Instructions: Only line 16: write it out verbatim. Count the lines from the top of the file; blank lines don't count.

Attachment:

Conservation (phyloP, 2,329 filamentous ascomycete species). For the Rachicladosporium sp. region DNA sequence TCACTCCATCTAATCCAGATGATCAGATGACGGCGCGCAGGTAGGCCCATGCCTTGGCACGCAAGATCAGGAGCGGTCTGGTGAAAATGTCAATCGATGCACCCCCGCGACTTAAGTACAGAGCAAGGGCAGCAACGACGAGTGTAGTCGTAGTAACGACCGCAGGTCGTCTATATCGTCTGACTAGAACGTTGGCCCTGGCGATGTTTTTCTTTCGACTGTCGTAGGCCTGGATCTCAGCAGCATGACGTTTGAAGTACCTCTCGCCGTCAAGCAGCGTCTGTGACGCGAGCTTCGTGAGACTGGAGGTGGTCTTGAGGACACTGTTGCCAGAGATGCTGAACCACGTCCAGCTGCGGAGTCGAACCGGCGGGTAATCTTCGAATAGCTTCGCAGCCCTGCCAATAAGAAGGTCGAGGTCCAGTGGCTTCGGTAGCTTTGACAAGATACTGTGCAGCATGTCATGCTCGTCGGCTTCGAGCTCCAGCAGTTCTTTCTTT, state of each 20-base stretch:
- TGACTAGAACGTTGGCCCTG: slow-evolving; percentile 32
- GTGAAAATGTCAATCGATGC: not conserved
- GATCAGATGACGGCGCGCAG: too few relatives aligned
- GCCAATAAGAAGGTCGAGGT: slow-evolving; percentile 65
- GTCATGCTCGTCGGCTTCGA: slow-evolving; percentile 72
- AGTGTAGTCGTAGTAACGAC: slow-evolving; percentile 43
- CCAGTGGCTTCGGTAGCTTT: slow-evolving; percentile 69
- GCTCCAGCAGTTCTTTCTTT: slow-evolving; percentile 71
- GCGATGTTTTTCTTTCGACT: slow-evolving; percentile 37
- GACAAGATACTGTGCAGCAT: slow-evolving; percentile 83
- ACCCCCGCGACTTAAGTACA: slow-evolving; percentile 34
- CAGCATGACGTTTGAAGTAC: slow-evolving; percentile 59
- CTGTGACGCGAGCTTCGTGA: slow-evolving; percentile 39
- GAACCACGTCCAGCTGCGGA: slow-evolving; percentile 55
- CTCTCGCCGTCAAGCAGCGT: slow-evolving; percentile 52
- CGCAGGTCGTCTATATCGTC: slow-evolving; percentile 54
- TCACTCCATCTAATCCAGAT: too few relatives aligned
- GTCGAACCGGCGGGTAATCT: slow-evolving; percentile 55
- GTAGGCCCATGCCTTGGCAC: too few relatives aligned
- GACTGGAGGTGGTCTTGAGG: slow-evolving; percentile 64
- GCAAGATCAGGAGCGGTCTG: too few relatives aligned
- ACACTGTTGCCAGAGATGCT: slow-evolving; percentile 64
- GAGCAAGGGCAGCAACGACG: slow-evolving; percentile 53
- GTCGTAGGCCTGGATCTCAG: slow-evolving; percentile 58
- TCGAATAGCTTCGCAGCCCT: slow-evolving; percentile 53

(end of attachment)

- CTCTCGCCGTCAAGCAGCGT: slow-evolving; percentile 52